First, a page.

So exactly what is market segmentation? When it comes to innovation, segmentation can be defined as the ability to identify groups of customers that have a similar set of under- or overserved needs, enabling the creation of a product or service that will appeal to all members of the group. Targeting a segment of customers that share a common set of unmet needs dramatically increases the chances that a product or service will succeed, as it is more likely to connect solidly with the target customers.

Despite the importance of getting segmentation right, the practice of segmentation has evolved along a continuum that has been both defined and limited by the type of customer information that is available. Many managers continue to group customers into attribute-based categories such as product type, price point, age, business size and other demographic or psychographic classifications. But these methods do not help companies innovate because they fail to consider the customer’s jobs-to-be-done and their needs.

So what is market segmentation all about when it comes to innovation and growth? Segmentation is a way to discover segments of opportunity; segments of customers that have different unmet needs and potentially require different solutions. The discovery of these segments drives product strategy as companies may choose to target the most underserved segments (the ones that will pay a premium to get the job done better), or the most overserved segments (those that require a low-cost, disruptive solution).

So how do we find these segments? Well, we know that people buy products and services to get jobs done and that they use between 50 and 150 metrics to define the successful execution of a job-to-be-done. These metrics are the customers’ needs and they provide a foundation for a powerful approach to innovation we call outcome-based segmentation. It is part of our innovation process, Outcome-Driven Innovation (ODI).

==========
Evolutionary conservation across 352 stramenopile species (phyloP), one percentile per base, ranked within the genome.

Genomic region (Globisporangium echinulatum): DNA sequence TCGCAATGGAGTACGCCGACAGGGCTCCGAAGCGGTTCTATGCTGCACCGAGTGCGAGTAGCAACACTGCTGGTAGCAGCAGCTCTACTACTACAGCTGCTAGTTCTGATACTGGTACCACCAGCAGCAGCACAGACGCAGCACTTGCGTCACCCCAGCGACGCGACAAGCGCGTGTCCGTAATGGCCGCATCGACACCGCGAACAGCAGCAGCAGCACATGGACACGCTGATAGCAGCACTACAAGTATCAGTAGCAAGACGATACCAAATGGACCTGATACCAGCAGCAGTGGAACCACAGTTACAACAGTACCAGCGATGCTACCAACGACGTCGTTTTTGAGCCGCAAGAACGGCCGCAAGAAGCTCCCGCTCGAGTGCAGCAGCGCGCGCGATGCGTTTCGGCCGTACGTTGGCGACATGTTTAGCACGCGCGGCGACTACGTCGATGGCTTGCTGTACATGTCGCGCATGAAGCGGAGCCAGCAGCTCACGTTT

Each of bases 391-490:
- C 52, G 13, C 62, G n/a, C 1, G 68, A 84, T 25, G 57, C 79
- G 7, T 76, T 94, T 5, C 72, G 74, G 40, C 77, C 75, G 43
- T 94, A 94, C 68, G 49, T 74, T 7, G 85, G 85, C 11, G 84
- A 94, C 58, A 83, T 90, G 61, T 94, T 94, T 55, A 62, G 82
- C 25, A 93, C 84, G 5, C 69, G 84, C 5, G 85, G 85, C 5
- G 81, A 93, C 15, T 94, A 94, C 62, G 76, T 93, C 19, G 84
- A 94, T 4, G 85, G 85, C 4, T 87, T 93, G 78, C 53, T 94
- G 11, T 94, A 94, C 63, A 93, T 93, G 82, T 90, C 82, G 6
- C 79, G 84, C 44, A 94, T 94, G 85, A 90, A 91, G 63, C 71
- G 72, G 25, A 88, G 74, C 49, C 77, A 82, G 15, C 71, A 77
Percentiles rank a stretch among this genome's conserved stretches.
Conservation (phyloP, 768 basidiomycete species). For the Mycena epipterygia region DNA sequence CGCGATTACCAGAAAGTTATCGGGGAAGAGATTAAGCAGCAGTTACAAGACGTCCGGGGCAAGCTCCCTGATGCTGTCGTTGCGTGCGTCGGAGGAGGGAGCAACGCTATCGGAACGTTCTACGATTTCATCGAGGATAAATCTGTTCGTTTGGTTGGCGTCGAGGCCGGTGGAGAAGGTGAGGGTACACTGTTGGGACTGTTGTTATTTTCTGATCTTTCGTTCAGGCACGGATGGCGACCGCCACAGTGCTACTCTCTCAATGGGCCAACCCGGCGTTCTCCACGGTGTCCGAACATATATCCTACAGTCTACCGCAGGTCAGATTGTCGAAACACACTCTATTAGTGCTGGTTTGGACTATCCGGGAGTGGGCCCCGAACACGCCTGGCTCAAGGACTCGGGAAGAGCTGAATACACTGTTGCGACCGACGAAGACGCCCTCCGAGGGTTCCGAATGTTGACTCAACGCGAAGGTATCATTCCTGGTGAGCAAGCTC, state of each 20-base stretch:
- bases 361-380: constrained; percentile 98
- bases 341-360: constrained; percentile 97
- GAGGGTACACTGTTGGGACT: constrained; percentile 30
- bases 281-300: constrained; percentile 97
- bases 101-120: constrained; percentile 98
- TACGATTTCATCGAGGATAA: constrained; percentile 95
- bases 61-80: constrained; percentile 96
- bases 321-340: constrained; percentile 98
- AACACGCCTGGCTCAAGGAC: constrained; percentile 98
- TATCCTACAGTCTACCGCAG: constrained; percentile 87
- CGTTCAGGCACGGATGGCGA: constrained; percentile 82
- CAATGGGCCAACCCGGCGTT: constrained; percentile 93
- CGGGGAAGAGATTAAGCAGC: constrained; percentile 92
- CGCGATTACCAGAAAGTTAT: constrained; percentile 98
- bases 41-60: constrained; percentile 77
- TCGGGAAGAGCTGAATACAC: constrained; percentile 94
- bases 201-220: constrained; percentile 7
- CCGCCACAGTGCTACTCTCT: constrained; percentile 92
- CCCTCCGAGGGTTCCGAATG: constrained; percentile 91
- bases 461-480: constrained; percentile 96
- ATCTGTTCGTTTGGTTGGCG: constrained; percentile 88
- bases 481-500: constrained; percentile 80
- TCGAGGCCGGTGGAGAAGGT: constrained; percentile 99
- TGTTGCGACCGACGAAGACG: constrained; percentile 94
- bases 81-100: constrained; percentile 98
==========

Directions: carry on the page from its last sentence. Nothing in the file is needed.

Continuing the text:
Outcome-based market segmentation works because it enables managers to segment customers based on what makes them truly different—the outcomes they want to achieve when hiring a product or service to get a job done.

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About Tony Ulwick

Tony is the pioneer of Jobs-to-be-Done Theory, the inventor of the Outcome-Driven Innovation® (ODI) process, and the founder of Strategyn. Philip Kotler calls Tony “the Deming of innovation” and Clayton Christensen credits him with “bringing predictability to innovation.” Published in Harvard Business Review and MIT Sloan Management Review, Tony is also the author of 2 best sellers: What Customers Want and JOBS TO BE DONE: Theory to Practice.

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